Ho joelondon, The main thing I’m noticing about your casts and boot is how long it’s taking to get your foot close to neutral. My own experience was that I was casted plantar flexed for 3 weeks followed by a second cast that was nearly at neutral (maybe 10 degrees) for three more weeks. When I got my boot, I had heal 2 one centimeter heal lifts that probably put me at about 10 degrees. I removed one heal lift a week and was at neutral in my boot at 8 weeks.

    I have been wearing shoes in the house since week 8 but my doctor wants me to keep the boot on when I’m outside until 12 weeks post-op, which I think is a good idea. (In my blog, I posted a recommendation for making it easier to walk in a boot.) Even after 12 weeks, I’ll follow the advice of others here on this site and wear my boot if I’m going to be in crowds or on precarious, uneven ground.

    Ask your doctor about shoes in the house at about 8 weeks and see what he/she thinks. No matter what, be very careful when you get to two shoes.

  2. kaston Says:

    hey there joelondon. i’m also 31 and tore my 2nd AT playing 6 a side indoor about a week after you did. as you probably know, AT treatment seems to be one big crapshoot depending on who your doc is and what has worked for him/her in the past. for my last AT 6 yrs ago, i was in a hinged boot for about 8 weeks with gradual angle decrease. this time i was put in a cast at 90 deg 2 weeks post op and told to walk on it right away for 4 weeks. by 6 weeks post op i’ll be in 2 shoes. go figure. a lot of the literature suggests that the faster you can start exercises, the faster the recovery, so i’m obviously hoping that this more aggressive protocol is better but we’ll see.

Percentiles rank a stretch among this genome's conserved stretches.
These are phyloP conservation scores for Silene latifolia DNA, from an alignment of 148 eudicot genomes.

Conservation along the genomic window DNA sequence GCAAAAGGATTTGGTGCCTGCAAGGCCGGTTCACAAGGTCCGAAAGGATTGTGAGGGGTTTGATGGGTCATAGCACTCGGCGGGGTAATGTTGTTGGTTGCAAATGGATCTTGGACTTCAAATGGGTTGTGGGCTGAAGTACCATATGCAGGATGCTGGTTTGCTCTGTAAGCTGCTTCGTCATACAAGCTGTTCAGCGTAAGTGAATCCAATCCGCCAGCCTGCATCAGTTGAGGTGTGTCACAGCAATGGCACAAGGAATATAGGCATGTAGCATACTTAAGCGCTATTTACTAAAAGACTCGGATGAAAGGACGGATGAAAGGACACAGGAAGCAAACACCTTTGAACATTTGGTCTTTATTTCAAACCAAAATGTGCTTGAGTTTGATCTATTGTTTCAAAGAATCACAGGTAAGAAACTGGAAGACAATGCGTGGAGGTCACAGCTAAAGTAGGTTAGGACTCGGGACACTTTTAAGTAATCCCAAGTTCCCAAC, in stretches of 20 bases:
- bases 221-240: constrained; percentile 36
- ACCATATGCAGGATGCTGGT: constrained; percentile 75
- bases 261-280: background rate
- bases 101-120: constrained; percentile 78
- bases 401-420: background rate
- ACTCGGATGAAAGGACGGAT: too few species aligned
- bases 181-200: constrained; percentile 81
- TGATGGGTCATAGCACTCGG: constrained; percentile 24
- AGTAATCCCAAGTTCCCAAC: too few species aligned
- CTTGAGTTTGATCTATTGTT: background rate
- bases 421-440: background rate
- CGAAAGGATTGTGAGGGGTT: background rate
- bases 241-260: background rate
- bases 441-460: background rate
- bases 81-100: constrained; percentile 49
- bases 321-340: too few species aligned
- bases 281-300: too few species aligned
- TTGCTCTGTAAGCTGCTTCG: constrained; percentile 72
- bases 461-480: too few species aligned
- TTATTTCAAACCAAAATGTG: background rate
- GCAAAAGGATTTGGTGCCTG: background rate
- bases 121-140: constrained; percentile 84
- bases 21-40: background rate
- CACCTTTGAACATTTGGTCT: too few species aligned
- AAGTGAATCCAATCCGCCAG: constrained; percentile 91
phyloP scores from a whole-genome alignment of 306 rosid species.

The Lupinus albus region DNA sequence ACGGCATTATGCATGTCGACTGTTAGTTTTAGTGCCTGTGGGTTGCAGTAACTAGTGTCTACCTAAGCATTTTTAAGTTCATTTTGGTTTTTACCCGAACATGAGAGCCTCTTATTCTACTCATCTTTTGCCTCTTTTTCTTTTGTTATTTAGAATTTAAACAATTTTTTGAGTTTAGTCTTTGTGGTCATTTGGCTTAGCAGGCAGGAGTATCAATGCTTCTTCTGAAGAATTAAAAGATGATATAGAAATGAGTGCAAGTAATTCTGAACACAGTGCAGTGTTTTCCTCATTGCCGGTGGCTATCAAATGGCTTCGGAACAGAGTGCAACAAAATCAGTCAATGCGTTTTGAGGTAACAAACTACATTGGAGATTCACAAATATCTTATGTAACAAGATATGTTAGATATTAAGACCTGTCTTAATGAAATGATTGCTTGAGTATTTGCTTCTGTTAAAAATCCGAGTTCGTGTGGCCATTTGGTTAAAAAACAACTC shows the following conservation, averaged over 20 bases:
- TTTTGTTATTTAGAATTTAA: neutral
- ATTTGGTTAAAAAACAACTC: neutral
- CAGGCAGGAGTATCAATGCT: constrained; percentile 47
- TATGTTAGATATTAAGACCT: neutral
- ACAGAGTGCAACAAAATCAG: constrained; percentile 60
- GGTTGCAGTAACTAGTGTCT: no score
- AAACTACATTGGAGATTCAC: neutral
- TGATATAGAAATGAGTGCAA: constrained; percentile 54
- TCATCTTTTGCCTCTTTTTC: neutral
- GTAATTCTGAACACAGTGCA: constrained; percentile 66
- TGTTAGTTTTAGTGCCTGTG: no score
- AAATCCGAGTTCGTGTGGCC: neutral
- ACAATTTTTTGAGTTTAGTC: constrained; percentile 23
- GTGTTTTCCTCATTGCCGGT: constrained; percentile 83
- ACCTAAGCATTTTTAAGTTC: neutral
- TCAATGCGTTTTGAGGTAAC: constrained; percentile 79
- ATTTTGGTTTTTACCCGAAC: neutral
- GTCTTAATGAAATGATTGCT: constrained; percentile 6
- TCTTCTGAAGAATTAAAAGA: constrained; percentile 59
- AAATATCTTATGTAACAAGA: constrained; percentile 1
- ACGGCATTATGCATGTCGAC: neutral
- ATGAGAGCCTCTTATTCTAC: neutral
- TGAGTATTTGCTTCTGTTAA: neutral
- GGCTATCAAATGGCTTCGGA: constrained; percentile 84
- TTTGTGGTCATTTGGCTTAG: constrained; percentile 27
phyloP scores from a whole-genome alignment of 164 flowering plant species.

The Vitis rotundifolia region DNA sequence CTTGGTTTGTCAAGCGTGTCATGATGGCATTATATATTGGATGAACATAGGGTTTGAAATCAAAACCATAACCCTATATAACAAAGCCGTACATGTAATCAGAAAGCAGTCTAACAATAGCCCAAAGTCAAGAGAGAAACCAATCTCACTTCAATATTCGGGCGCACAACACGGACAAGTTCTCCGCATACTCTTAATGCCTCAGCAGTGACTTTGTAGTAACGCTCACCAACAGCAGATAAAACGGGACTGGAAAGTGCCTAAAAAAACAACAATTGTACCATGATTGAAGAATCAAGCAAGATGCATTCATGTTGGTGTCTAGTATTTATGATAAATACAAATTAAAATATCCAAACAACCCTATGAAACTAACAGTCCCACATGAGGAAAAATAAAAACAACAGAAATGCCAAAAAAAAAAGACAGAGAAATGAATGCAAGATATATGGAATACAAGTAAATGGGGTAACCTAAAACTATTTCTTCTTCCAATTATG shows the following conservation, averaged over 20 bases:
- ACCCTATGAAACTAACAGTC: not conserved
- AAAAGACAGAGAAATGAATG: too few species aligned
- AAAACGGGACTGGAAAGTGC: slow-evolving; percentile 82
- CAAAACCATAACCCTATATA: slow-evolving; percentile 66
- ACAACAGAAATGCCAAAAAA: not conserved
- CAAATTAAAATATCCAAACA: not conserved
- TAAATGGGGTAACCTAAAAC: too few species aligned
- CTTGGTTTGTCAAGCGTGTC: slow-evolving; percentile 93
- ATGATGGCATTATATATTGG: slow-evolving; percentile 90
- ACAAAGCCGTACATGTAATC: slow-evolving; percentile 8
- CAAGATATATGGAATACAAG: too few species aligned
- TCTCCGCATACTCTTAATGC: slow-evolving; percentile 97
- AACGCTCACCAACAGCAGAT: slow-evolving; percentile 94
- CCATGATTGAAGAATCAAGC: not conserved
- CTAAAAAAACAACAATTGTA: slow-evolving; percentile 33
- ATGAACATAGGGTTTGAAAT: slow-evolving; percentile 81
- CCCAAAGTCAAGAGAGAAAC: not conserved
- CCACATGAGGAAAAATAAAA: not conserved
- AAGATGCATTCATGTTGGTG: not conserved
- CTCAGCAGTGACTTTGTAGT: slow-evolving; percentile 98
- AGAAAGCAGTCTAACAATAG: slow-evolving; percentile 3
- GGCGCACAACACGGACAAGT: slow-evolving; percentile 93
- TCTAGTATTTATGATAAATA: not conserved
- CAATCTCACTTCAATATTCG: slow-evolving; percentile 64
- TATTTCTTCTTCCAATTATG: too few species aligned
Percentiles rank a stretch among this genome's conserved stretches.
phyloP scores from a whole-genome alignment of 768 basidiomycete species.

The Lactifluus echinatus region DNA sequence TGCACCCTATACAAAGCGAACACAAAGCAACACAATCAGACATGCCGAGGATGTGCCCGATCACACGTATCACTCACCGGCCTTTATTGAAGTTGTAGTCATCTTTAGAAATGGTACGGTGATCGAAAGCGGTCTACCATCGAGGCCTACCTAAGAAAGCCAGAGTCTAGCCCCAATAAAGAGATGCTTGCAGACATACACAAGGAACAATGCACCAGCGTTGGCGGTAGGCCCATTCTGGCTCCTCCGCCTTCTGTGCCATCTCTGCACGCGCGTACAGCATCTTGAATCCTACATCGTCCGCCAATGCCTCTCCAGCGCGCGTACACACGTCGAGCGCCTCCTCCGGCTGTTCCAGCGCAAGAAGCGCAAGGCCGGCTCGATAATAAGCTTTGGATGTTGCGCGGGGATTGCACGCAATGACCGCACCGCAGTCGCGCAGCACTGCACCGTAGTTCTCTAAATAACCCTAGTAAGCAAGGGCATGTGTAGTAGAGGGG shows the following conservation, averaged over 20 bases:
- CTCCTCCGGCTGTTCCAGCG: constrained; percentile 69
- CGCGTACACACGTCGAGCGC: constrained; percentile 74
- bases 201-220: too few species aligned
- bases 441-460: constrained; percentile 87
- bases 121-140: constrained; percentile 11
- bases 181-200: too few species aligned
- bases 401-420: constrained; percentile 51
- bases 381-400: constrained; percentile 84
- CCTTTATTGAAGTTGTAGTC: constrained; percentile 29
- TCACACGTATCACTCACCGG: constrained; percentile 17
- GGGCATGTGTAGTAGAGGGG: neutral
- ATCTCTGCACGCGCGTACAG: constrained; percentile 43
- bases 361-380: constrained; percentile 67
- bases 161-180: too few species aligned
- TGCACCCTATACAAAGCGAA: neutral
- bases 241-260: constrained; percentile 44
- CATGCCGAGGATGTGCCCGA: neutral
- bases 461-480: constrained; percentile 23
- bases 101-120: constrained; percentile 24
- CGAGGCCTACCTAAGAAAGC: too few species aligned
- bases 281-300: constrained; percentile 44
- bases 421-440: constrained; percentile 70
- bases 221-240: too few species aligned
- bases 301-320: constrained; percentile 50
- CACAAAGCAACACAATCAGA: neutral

12 weeks in the boot seems excessive to me, as does 10 weeks to get to neutral. i would ask about speeding things up. maybe your doc will listen. otherwise, i suppose you can always adjust the boot yourself.

  3. normofthenorth Says:

    Hit your Docs with the UWO Protocol, and ask them if there’s any evidence that their slow approach produces better results than those 145 patients got. (We both already know the answer.) for the protocol, easy to print out.

    Next time, skip the surgery and the weeks off work. What you were told about surgery is exactly what I was told 8.5 years ago, and it was generally considered true then, based on the latest research. All four studies since 2007 — randomizing patients into surgery or non-op, and using the same modern fast rehab protocol for ALL patients — have found essentially identical strength, ROM, and re-rupture rates without the blood and guts and scars and complications.

    Too late to go non-op with this ATR, but NOT too late to go with a modern proven rehab protocol! Any 31-year-old who gets immobilized, NWB, and off work longer than I did — with no sutures and in my 60s — is clearly a wimp, no? Or maybe somebody with a morbid level of respect for the authority of one overworked doctor. . . Shake it off! The leg is yours, the evidence is in — though two of the 4 studies are still “forthcoming” for formal publication. (Stick with your Doc’s advice and you MIGHT be in 2 shoes by the time they’re published! ;-) )

  4. elsurfer Says:

    Joe, My surgery was four days before yours on the July 21st. I went from a 20 degree splint, cast to a neutral cast in exactly four weeks. The first couple of days in neutral felt really tight, but now feels pretty normal. At least you’re in a boot and can remove it to itch and wash.

    After my surgery, I was back to work within 24 hours (but I sit behind a desk all day). As people are suggesting here, the treatments vary so widely, as do the different devices doctors decide to use.